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Discussion Starter · #1 ·
I have to do a renovation. The topsoil, sod, and maybe a retaining wall, plants, etc. is no problem. The problem is the tree root above the ground. This guy wants sod, no bed, there. My suggetsion was to remove the tree AND the roots (if possible). It is pine(s), so the roots should not be too deep. Other option, cover the roots and lay sod. How can I cover the roots with dirt w/o smothering the pine? Or can I? What do you guys think? I can provide more information is needed.

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If those are pine trees, chances are the trees are going to cause problems with any new sod or grass you might plant there. Pine trees and grass don't go together so well.

And it is my understanding tree roots grow above ground like that because the soil is so hard and clay-ish that they can't collect water and nutrients. That might be a heads up about what's under the lawn there.

Of course, I could be wrong. I'm no arborist.

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Fill topsoil and grade the soil right over top of the roots. I would sod right upto the roots then cut a slit or start a new piece so there would be and opening right about the root. There shouldn't be any problem at all with dirt and sod right about the base of the pine.
 

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You and the home owner will never be happy with the look, if you sod. I would'nt think that putting black top soil and seed would do the trick either. I would recommend making a perennial bed out of the tree area, it would be the most successful solution for what you are dealing with...
 

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Discussion Starter · #12 ·
Originally posted by gene gls
Incorporate the two trees into a flower bed, Hostas,Ferns, and mulch.

Gene
The homeowner does not want a huge bed there. That was my first suggestion. Why not remove the tree AND the roots? Then fill in with topsoil? As far as the reason for the exposed roots? Erosion. French drain will have to be installed as well as a retaining wall right there at the curb/street to hold in the topsoil that will be brought in. Keep em coming,please. This guy is insisting on grass. (He may not get it)
 

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if the roots are not removed I feel that it will be more of a problem than anything else. I would personally remove the roots first. Perhaps suggest to him the pros and cons of the tree and without the tree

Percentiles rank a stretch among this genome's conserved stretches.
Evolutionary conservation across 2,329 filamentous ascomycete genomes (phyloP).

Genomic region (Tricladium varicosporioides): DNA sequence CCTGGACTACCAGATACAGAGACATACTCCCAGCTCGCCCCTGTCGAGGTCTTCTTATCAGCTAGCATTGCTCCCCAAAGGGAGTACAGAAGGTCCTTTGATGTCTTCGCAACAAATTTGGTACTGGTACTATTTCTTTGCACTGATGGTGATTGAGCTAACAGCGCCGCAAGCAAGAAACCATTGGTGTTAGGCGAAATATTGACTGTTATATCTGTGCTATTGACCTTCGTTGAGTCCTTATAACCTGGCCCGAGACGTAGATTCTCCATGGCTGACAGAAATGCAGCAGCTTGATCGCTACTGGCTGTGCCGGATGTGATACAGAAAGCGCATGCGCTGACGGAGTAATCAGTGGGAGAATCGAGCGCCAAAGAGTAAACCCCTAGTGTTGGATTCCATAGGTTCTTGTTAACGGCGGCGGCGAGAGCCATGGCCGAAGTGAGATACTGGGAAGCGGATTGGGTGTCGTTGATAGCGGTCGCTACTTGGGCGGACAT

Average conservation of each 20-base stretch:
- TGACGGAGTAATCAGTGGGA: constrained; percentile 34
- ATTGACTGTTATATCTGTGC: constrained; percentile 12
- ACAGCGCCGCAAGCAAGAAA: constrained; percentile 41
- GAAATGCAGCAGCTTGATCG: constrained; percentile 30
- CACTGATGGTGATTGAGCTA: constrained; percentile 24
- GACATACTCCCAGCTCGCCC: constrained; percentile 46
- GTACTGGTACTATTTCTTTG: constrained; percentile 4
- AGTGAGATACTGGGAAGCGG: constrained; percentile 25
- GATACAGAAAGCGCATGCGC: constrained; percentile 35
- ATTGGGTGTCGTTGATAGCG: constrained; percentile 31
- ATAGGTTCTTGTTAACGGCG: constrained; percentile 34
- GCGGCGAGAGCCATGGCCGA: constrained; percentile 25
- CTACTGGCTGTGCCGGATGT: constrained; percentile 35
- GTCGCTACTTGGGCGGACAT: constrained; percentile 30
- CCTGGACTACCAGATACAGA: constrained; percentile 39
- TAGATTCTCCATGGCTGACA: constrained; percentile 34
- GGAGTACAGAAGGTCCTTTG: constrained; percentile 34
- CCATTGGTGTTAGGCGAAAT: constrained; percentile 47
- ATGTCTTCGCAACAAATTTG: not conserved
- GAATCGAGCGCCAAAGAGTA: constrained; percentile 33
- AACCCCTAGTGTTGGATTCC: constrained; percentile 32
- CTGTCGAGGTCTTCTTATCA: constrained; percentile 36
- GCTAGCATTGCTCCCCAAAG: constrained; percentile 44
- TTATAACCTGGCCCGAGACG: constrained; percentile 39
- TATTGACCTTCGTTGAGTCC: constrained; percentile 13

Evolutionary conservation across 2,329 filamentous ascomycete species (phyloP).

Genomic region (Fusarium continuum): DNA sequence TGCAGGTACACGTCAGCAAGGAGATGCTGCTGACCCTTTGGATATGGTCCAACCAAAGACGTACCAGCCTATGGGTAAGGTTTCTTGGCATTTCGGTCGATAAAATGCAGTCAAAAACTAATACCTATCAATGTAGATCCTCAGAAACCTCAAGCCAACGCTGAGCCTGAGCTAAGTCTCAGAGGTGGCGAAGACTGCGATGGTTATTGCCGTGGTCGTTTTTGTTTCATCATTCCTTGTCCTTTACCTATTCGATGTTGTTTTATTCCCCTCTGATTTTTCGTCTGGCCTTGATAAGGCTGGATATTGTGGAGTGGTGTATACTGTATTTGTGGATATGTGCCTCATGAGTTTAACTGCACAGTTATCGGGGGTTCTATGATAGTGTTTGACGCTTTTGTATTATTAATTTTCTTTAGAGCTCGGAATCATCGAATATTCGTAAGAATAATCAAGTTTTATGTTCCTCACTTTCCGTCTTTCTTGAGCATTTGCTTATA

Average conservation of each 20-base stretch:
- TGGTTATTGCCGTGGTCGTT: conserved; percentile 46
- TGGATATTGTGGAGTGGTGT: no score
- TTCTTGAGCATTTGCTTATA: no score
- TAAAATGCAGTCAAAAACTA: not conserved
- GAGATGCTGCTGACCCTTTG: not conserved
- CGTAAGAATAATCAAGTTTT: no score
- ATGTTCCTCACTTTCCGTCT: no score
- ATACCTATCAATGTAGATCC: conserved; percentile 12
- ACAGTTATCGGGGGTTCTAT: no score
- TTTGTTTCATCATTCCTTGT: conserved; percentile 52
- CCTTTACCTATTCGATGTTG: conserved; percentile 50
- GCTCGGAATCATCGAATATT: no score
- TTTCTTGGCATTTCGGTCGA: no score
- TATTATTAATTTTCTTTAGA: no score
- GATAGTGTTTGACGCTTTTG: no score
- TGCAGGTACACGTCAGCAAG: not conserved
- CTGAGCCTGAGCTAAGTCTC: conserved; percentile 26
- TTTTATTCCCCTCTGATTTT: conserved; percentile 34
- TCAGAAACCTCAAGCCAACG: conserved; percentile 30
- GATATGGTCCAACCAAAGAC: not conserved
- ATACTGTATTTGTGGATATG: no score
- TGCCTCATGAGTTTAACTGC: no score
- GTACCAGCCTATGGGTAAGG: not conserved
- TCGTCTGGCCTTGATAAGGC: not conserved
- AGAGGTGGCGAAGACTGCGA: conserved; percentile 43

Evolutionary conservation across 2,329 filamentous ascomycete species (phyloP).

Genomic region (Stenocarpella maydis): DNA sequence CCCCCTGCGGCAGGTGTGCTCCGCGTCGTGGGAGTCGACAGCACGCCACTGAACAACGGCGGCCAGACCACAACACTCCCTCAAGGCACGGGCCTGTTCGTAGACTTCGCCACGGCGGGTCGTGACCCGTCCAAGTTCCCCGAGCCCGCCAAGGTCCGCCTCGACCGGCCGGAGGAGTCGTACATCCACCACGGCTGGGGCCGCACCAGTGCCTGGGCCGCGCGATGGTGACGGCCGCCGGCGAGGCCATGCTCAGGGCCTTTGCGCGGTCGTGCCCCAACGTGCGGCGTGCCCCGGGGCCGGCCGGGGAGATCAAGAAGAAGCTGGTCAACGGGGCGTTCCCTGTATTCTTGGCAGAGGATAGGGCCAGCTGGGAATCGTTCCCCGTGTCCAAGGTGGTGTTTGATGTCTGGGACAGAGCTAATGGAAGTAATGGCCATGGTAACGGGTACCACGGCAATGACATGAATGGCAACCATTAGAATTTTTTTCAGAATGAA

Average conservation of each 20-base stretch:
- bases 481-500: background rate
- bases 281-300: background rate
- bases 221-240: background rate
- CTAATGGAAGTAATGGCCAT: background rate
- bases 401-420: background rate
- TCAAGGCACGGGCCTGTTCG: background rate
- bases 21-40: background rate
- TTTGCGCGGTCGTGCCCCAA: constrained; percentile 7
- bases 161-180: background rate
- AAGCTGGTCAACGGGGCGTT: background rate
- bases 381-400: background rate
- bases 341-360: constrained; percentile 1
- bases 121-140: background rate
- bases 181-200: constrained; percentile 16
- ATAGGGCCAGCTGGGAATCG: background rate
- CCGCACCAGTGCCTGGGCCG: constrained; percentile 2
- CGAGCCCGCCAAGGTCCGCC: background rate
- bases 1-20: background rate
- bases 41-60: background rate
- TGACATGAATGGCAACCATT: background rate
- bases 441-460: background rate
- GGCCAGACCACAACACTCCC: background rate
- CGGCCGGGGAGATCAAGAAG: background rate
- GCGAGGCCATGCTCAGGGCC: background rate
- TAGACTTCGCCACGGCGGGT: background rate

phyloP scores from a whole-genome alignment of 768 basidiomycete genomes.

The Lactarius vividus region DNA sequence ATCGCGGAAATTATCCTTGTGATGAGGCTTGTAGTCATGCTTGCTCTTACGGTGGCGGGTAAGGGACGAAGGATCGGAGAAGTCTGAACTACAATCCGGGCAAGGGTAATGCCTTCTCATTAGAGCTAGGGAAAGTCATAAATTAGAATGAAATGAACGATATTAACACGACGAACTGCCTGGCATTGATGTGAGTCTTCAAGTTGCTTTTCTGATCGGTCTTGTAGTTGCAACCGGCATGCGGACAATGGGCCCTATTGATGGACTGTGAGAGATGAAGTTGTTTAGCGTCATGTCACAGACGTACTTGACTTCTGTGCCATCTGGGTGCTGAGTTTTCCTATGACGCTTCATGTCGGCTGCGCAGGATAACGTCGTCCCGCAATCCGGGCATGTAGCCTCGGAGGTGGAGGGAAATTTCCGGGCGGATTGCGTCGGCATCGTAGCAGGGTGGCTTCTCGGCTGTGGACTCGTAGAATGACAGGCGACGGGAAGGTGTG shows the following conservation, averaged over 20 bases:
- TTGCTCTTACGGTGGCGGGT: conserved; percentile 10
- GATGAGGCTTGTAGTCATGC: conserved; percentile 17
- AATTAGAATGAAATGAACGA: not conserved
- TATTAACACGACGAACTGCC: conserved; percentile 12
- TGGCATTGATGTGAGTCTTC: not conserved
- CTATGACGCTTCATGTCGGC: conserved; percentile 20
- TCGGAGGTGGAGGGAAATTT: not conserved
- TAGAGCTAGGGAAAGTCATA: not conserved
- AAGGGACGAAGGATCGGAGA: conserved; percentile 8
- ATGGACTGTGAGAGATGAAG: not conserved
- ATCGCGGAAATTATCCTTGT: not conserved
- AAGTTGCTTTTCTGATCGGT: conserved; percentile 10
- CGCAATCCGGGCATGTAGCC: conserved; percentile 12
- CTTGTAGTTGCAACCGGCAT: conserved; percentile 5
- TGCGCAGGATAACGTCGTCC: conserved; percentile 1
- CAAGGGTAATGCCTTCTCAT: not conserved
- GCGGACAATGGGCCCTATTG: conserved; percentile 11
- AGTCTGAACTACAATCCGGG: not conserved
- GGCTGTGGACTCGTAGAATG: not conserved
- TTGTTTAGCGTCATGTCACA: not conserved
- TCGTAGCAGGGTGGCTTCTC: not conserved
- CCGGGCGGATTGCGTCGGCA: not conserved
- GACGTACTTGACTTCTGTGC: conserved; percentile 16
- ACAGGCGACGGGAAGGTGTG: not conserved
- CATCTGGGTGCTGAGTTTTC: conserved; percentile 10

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Originally posted by greenman
This guy is insisting on grass. (He may not get it)
Be careful. I had a customer very early on in my career that wanted a 'putting green' in his front yard. The yard was torn up from the dog he chained up out there, and refused to move the dog so I could attempt to repair it. Instead of refusing the work, I stupidly tried to make it work. Nothing grew, and he got mad. Sometimes a customer will ask for the impossible and then refuse to work with you to make it happen.

Just sayin'.

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IMO , If the customer insist on grass... the only way to achieve that is to remove the trees, grind the stumps/roots well below desired elevation....bring in topsoil to proper elevation....level....prepare seed/sod bed.

I personally think a natural area directly under the canopy of those trees would be a great look. Use pine straw as a ground cover and incorporate some nice shrubs. A few azaleas would look good..Then when the straw fell, you wouldn't have rake or bag it....just blow it into the beds to keep the natural look.

I can produce some photos of a natural area under a pine tree/trees. Its clean and crisp looking if you maintain the bed edge properly.
 

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What type grass is there now? If St. Augustine, using sod or sprigs as suggested should work. Prep the ground, lime suggestion is a good one too. Give the sod a firmer hold to start, breaking up the ground, will have to have some TLC, watering often, not allowed to dry out, watch out for run off problems by street. will probably not look 'great' until next year.

If you do get into tree removal, be careful, those roots may have more of an extended system than you think.
 

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Do a pH test under the pines and a second far away from the pines. Show them the difference, and then adjust them to the right level. Chances are you'll need to put twice as much lime under the trees than the other areas of the lawn.

Two or three inches of soil shouldn't damage those trees to a noticable level.
 
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